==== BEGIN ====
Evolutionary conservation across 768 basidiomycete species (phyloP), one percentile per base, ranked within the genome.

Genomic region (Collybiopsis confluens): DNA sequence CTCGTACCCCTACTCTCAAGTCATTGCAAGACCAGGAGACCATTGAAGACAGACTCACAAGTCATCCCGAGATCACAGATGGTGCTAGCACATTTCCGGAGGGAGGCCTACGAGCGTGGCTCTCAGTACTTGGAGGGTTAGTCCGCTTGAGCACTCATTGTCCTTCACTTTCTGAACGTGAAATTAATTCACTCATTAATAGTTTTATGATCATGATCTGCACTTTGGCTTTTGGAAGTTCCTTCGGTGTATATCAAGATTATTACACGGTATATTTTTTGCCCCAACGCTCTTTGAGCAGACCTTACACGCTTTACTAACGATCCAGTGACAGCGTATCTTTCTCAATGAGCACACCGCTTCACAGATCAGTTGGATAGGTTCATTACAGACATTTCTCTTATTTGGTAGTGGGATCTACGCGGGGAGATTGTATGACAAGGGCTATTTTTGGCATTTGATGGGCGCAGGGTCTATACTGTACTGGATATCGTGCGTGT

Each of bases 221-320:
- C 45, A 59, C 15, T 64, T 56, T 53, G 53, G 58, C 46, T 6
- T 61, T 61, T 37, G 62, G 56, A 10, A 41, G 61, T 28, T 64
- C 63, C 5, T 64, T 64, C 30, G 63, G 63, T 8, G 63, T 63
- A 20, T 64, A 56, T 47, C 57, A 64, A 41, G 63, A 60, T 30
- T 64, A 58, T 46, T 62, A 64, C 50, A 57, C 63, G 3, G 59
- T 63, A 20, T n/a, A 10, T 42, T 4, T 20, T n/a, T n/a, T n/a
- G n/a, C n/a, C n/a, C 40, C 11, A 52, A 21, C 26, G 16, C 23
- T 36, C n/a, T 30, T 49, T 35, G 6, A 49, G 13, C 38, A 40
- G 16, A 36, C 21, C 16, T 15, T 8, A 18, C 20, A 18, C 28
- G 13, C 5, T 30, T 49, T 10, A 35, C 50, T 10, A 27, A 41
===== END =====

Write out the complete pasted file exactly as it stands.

Evolutionary conservation across 768 basidiomycete species (phyloP), one percentile per base, ranked within the genome.

Genomic region (Collybiopsis confluens): DNA sequence CTCGTACCCCTACTCTCAAGTCATTGCAAGACCAGGAGACCATTGAAGACAGACTCACAAGTCATCCCGAGATCACAGATGGTGCTAGCACATTTCCGGAGGGAGGCCTACGAGCGTGGCTCTCAGTACTTGGAGGGTTAGTCCGCTTGAGCACTCATTGTCCTTCACTTTCTGAACGTGAAATTAATTCACTCATTAATAGTTTTATGATCATGATCTGCACTTTGGCTTTTGGAAGTTCCTTCGGTGTATATCAAGATTATTACACGGTATATTTTTTGCCCCAACGCTCTTTGAGCAGACCTTACACGCTTTACTAACGATCCAGTGACAGCGTATCTTTCTCAATGAGCACACCGCTTCACAGATCAGTTGGATAGGTTCATTACAGACATTTCTCTTATTTGGTAGTGGGATCTACGCGGGGAGATTGTATGACAAGGGCTATTTTTGGCATTTGATGGGCGCAGGGTCTATACTGTACTGGATATCGTGCGTGT

Each of bases 221-320:
- C 45, A 59, C 15, T 64, T 56, T 53, G 53, G 58, C 46, T 6
- T 61, T 61, T 37, G 62, G 56, A 10, A 41, G 61, T 28, T 64
- C 63, C 5, T 64, T 64, C 30, G 63, G 63, T 8, G 63, T 63
- A 20, T 64, A 56, T 47, C 57, A 64, A 41, G 63, A 60, T 30
- T 64, A 58, T 46, T 62, A 64, C 50, A 57, C 63, G 3, G 59
- T 63, A 20, T n/a, A 10, T 42, T 4, T 20, T n/a, T n/a, T n/a
- G n/a, C n/a, C n/a, C 40, C 11, A 52, A 21, C 26, G 16, C 23
- T 36, C n/a, T 30, T 49, T 35, G 6, A 49, G 13, C 38, A 40
- G 16, A 36, C 21, C 16, T 15, T 8, A 18, C 20, A 18, C 28
- G 13, C 5, T 30, T 49, T 10, A 35, C 50, T 10, A 27, A 41